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Scientific American

An Unauthorized Autobiography of Science

published December 2007 | comments (11)
Journal article explanations of how science
works often differ from the actual process
magazine cover

According to 55 percent of 350,000 people from 70 countries who participated online in Richard Wiseman’s Laugh Lab experiment (discussed in last month’s column), this is the world’s funniest joke:

Two hunters are out in the woods when one of them collapses. He doesn’t seem to be breathing, and his eyes are glazed. The other guy whips out his phone and calls the emergency services. He gasps, “My friend is dead! What can I do?” The operator says, “Calm down. I can help. First, let’s make sure he’s dead.” There is a silence, then a shot is heard. Back on the phone, the guy says, “Okay, now what?”

So say the data, but according to Wiseman’s personal narrative describing how the research was actually conducted (in his new book Quirkology), he believes that “we uncovered the world’s blandest joke — the gag that makes everyone smile but very few laugh out loud. But as with so many quests, the journey was far more important than the destination. Along the way we looked at what makes us laugh, how laughter can make you live longer, how humor should unite different nations, and we discovered the world’s funniest comedy animal.” Chickens notwithstanding, such first-person accounts in popular science books that include the journey and not just the destination afford readers a glimpse into how science is really carried out.

Formal science writing — what I call the “narrative of explanation” — presents a neat and tidy step-by-step process of Introduction- Methods-Results-Discussion, grounded in a nonexistent “scientific method” of Observation- Hypothesis-Prediction- Experiment followed in a linear fashion. This type of science writing is like autobiography, and as the comedian Stephen Wright said, “I’m writing an unauthorized autobiography.” Any other kind is fiction. Formal science writing is like Whiggish history — the conclusion draws the explanation toward it, forcing facts and events to fall neatly into a causal chain where the final outcome is an inevitable result of a logical and inevitable sequence.

Informal science writing — what I call the “narrative of practice” — presents the actual course of science as it is interwoven with periodic insights and subjective intuitions, random guesses and fortuitous findings. Science, like life, is messy and haphazard, full of quirky contingencies, unexpected bifurcations, serendipitous discoveries, unanticipated encounters and unpredictable outcomes. This chaotic process helps to explain, in part, the phenomenal success in recent decades of first-person popular accounts by scientists of how they actually did their research. The effect is especially noteworthy in works exploring the peculiarities of life.

Steven Levitt’s and Stephen Dubner’s Freakonomics (William Morrow, 2006) illuminates the power of incentives through certain oddities. For instance, that most drug dealers live with their mothers because only the top guys make the big bucks while the rest bide their time and pay their dues or that baby names tell us about the motives of parents. Cornell University professor Robert Frank’s The Economic Naturalist: In Search of Explanations for Everyday Enigmas (Basic, 2007) employs the principle of costbenefit analysis to explain such idiosyncrasies as why drive-up ATM keypads have Braille dots (because it is cheaper to make the same machine for both drive-up and walk-up locations), why brown eggs are more expensive than white eggs (because there is less demand and the hens that lay them are larger and consume more food), why it is harder to find a taxi in the rain (because more people use them when it is raining, most cabbies reach their fare goals earlier in the day), and why milk is stored in rectangular cartons but soft drinks come in round cans (because it is handier to drink soda directly from a round can but easier to pour and store milk in a rectangular carton).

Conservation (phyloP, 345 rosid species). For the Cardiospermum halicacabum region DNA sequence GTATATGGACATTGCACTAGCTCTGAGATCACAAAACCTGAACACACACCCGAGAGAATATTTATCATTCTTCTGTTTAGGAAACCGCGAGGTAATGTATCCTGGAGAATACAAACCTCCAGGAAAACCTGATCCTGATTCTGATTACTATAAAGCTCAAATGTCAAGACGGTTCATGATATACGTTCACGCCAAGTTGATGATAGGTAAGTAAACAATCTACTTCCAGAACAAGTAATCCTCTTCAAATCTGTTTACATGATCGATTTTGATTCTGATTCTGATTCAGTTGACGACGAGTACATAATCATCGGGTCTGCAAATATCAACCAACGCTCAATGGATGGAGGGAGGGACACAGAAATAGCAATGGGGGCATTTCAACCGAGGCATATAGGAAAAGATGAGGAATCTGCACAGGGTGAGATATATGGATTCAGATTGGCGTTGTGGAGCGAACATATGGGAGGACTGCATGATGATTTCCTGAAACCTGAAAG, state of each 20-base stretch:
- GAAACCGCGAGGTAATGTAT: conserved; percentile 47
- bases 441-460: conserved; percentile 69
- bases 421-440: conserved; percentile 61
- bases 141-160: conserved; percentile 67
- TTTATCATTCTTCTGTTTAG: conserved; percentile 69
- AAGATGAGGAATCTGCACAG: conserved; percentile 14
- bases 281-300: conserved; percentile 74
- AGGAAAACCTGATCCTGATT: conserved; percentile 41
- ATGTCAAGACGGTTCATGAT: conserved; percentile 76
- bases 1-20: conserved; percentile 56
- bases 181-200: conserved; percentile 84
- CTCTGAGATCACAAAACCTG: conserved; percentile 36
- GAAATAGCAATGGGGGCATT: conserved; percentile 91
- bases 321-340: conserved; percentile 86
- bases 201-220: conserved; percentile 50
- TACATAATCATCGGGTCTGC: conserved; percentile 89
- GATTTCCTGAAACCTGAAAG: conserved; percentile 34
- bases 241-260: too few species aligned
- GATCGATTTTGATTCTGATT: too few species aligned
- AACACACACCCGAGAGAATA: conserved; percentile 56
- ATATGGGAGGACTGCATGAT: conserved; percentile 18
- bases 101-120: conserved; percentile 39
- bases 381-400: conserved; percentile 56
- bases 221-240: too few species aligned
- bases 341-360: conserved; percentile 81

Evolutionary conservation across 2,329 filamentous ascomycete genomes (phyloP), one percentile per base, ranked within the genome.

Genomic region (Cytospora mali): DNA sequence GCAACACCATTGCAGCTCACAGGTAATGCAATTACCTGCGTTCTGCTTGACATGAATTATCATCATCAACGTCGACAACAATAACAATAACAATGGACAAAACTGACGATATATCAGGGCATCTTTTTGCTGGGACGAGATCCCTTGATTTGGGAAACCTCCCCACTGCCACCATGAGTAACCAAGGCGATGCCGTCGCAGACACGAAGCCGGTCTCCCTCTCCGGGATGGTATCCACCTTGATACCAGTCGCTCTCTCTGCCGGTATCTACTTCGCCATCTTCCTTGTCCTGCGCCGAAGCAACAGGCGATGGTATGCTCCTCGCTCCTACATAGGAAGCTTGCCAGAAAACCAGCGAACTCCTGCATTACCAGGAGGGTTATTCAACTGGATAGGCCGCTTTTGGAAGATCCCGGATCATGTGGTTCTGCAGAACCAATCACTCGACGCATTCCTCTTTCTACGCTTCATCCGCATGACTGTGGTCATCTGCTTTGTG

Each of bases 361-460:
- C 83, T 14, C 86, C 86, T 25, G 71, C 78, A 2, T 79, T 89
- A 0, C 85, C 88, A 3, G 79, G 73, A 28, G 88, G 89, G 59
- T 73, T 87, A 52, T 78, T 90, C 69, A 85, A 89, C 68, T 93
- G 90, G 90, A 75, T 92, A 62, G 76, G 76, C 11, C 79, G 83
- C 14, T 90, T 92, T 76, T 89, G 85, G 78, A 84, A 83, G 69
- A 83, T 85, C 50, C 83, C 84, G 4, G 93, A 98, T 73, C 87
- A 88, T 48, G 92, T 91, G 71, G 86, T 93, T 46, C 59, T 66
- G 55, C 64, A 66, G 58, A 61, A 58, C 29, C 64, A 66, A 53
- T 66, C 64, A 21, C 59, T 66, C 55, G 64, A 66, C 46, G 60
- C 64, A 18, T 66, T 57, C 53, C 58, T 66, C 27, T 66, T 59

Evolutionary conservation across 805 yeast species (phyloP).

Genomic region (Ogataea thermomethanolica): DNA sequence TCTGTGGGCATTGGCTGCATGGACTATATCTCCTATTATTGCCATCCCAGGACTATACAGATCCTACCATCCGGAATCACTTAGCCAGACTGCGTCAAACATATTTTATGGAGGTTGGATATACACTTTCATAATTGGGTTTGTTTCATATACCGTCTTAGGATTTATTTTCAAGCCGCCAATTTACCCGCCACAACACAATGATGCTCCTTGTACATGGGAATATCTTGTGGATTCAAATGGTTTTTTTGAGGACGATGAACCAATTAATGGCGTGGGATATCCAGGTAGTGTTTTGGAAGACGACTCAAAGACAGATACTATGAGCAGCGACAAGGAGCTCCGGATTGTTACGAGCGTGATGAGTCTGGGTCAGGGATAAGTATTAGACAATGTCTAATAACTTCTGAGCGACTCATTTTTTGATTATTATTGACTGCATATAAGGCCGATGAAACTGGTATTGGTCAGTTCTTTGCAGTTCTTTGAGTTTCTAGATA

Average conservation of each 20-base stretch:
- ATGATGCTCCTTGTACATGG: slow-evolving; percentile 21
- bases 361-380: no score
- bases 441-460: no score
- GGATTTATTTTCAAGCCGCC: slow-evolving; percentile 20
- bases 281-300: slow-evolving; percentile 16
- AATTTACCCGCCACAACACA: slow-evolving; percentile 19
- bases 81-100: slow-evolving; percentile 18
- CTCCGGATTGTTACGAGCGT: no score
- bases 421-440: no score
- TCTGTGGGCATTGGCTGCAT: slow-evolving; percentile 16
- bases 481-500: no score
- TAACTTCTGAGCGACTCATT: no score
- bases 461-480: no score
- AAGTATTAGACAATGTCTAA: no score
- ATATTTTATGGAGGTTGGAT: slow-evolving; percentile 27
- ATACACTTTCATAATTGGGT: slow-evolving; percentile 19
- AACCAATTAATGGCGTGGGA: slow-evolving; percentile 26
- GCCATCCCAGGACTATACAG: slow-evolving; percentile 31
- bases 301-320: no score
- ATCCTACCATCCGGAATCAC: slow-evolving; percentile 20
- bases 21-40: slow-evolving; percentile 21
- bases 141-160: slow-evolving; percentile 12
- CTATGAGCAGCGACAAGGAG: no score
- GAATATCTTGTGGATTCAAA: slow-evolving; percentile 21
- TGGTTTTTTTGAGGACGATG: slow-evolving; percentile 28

In my October column I railed against the artificial (and odious) ranking of technical science writing over popular science writing. I suggested that the latter should be elevated to a more exalted standing of “integrative science,” where good science writing integrates data, theory and narrative into a useful and compelling work. Here I add that exploring the minutiae of life, especially on the quirky borderlands of science, makes the scientific process more accessible to everyone. Where a narrative of explanation might read something like “the data lead me to conclude…,” a narrative of practice reads more like “Huh, that’s weird…”

Weirdness trumps data in the biography of science.

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11 Comments to “An Unauthorized Autobiography of Science”

  1. Keith Carmichael Says:

    As an engineer, I believe the reason for round (cylindrical) soft drink cans is to contain the pressure due to carbonation while using the least aluminum wall thickness. This also accounts for the indented shape of the can bottom.

    Keith

  2. John MacDonald Says:

    As a consumer of beverages sold in round cans, I believe the reason for round (cylindrical) soft drink cans is because rectangular cartons would not roll through vending machines. Pressure due to carbonation may be a factor but it occurs to me that, unlike scuba tanks, a typical soft drink can does not contain enough pressure, even when shaken, to require a round shape. Sometimes the simple answer is right. ;-)

  3. Al Lowi Says:

    The point is that the scientific method (whatever it is) is the way of life for all humans regardless of status or academic preparation. The scientific method might be evolutionary compensation for the evolutionary loss of acute instinct.

  4. Bobster Says: